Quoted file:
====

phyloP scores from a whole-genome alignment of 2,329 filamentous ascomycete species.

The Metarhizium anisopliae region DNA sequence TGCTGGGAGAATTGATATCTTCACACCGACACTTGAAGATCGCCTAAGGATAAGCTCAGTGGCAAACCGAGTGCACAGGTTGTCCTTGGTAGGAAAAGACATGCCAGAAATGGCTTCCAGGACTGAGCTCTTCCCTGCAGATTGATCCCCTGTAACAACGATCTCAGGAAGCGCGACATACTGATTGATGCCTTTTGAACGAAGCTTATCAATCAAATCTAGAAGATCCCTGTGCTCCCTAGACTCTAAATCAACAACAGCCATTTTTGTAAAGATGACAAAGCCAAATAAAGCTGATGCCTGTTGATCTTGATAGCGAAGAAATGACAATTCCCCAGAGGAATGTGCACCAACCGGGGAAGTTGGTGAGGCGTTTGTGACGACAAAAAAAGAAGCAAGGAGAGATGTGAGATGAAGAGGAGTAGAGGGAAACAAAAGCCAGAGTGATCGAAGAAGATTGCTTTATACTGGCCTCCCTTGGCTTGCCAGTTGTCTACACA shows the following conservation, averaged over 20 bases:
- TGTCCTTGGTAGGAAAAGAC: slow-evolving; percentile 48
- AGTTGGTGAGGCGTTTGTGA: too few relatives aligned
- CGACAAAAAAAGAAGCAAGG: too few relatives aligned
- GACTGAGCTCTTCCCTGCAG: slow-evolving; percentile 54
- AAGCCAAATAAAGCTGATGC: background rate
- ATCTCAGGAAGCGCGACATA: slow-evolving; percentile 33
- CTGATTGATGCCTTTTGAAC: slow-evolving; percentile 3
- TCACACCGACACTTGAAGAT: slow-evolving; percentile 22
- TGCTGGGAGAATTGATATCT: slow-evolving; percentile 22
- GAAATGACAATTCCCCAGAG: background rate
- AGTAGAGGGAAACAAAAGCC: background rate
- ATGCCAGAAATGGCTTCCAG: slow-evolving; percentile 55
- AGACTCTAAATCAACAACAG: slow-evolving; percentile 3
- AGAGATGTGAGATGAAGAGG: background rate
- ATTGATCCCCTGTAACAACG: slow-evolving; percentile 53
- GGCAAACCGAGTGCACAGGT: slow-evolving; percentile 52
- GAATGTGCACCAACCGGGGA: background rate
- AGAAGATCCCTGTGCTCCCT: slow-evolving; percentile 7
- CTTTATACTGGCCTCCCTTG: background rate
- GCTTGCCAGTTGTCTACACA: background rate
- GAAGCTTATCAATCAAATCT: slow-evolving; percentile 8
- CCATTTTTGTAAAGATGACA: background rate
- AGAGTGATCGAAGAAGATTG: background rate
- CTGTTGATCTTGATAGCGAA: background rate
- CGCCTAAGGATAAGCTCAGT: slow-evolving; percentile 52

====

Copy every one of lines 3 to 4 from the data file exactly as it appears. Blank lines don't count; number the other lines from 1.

- TGTCCTTGGTAGGAAAAGAC: slow-evolving; percentile 48
- AGTTGGTGAGGCGTTTGTGA: too few relatives aligned